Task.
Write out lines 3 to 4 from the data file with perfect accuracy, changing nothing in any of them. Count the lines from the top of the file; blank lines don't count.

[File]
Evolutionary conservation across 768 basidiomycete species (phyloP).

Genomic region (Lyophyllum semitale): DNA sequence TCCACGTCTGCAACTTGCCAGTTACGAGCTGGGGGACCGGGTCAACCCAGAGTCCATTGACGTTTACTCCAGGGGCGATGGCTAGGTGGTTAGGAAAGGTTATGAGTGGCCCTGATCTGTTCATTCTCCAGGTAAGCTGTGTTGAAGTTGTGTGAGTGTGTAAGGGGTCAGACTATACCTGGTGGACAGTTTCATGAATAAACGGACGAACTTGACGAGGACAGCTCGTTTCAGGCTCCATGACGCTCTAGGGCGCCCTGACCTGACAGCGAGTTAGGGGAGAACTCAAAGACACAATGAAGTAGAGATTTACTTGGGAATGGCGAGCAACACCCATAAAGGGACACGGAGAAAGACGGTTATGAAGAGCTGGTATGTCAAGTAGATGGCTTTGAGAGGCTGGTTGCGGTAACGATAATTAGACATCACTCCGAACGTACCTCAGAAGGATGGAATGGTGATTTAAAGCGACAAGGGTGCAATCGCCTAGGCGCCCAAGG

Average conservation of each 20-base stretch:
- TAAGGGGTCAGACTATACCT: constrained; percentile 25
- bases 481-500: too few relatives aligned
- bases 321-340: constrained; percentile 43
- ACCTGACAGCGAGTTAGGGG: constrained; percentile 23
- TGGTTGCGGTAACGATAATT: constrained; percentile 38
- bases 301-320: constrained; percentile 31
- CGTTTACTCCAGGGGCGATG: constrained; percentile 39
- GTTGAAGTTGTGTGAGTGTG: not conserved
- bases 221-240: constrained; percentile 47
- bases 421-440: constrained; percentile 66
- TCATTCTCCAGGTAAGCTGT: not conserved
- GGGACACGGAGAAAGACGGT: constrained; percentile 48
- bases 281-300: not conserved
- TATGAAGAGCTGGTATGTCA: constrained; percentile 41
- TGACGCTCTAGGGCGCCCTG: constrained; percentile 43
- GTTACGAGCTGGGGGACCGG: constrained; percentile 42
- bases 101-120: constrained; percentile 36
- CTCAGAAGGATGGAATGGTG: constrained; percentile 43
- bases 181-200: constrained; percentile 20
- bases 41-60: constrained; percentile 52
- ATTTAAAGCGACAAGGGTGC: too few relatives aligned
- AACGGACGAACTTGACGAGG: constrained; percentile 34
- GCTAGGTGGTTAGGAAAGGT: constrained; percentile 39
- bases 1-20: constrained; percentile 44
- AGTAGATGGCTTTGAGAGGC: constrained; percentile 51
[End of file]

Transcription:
Average conservation of each 20-base stretch:
- TAAGGGGTCAGACTATACCT: constrained; percentile 25